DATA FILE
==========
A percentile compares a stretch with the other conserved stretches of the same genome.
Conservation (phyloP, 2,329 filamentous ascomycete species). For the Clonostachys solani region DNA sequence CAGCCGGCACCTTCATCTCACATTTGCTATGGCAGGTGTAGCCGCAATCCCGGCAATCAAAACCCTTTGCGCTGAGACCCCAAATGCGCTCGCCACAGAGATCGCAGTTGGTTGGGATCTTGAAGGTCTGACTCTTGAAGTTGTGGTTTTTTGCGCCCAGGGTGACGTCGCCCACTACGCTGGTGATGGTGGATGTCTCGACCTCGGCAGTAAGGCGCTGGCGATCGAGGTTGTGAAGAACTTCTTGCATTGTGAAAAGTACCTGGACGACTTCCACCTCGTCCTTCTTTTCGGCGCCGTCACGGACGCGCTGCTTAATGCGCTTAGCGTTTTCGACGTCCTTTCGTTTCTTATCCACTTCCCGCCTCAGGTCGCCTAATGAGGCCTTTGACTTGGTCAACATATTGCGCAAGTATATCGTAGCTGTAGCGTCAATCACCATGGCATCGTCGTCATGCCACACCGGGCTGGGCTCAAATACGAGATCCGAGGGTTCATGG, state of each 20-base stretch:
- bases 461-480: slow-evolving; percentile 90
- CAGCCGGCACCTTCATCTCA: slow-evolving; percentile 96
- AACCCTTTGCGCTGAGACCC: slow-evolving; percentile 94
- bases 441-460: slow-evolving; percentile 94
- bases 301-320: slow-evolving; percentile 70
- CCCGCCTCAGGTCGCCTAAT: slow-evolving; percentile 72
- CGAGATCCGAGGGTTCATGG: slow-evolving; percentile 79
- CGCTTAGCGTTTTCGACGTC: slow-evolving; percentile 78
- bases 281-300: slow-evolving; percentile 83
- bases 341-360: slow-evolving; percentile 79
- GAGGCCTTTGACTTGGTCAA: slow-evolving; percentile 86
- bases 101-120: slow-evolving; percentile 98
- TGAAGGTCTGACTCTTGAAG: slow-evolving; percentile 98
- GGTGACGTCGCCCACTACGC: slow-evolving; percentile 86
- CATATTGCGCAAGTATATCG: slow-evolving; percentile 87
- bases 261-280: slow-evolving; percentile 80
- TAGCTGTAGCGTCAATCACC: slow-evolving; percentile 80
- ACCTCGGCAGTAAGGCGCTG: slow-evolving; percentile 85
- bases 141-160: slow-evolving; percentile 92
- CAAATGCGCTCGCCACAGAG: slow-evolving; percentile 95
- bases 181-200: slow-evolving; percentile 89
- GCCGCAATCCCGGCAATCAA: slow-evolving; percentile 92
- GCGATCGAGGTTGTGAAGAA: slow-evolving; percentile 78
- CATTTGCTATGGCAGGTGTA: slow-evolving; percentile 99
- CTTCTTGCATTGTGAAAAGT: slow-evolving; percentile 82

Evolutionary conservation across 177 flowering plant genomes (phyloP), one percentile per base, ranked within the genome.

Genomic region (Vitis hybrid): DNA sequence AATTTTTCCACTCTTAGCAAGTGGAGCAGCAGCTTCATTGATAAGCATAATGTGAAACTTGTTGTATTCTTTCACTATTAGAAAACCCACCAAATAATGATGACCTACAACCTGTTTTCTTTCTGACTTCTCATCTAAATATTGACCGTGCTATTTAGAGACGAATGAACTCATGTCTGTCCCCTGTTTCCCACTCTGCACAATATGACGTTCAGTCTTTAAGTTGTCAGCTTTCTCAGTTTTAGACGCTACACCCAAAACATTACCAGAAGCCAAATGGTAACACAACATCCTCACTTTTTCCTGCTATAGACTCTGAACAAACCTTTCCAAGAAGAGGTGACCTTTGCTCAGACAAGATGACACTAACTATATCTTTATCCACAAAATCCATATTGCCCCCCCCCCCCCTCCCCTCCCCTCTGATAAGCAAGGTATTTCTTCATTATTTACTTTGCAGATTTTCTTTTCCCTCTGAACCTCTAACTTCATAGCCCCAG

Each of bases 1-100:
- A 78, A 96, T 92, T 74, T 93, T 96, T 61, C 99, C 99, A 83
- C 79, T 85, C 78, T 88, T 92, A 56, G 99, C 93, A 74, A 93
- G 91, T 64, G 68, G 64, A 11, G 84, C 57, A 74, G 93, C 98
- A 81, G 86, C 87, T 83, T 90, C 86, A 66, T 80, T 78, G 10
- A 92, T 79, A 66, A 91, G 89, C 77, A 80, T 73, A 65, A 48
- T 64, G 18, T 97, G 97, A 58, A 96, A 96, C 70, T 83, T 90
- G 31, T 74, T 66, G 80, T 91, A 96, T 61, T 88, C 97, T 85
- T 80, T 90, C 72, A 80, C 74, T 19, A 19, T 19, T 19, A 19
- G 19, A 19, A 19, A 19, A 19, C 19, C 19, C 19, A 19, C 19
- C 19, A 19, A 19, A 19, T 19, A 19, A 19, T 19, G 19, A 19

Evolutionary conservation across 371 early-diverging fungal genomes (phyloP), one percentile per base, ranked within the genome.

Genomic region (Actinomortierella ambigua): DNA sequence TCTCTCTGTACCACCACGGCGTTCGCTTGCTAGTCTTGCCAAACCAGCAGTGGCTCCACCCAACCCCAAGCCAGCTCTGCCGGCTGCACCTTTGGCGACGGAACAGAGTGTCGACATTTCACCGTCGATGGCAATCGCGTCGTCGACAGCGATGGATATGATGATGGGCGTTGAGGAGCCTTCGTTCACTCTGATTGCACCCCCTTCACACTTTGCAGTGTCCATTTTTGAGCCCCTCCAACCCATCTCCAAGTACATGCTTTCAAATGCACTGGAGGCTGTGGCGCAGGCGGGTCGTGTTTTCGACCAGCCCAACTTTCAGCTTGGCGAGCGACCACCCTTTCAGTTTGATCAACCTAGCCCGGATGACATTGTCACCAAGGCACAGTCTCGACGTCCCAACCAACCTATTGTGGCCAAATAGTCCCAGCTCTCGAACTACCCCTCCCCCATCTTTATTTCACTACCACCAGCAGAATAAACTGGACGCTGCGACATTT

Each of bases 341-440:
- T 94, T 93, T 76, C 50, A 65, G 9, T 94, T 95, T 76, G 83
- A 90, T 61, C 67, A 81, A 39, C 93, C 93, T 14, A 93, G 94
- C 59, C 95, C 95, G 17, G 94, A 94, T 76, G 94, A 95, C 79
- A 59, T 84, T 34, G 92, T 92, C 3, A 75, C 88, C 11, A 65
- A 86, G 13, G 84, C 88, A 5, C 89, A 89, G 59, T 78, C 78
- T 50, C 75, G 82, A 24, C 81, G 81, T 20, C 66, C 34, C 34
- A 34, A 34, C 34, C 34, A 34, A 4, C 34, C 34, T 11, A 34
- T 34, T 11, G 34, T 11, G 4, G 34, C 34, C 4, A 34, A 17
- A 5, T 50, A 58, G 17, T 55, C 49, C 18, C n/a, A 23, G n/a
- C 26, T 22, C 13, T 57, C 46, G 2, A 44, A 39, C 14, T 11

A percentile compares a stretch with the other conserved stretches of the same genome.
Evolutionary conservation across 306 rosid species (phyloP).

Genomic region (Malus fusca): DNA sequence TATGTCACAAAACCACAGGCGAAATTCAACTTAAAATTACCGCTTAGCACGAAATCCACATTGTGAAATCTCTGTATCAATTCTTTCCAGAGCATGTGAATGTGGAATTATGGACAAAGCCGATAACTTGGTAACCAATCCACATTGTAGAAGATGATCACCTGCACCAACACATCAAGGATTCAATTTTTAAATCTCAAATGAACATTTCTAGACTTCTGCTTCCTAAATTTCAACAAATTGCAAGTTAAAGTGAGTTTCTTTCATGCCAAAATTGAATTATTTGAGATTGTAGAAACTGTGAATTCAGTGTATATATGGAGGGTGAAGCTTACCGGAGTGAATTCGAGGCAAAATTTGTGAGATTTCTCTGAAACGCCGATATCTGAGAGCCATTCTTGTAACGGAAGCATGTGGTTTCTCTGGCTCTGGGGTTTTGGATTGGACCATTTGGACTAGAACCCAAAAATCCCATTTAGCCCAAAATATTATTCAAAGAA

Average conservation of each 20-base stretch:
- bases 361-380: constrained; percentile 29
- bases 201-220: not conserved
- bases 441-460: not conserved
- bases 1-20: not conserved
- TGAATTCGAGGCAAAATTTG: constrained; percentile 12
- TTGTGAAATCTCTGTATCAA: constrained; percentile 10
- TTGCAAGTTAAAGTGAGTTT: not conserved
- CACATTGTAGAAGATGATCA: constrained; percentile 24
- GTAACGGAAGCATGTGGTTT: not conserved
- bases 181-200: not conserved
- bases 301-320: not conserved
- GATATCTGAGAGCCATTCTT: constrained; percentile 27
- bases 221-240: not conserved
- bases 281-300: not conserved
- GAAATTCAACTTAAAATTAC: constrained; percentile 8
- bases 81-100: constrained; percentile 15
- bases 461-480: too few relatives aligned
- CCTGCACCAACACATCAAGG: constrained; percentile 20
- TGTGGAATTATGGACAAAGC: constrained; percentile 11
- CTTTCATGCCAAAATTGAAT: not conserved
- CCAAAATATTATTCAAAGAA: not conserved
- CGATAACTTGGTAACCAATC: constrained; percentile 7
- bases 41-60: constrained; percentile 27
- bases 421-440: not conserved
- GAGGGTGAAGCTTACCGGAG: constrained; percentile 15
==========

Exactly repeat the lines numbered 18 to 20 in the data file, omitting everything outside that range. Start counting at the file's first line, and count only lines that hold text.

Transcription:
- bases 261-280: slow-evolving; percentile 80
- TAGCTGTAGCGTCAATCACC: slow-evolving; percentile 80
- ACCTCGGCAGTAAGGCGCTG: slow-evolving; percentile 85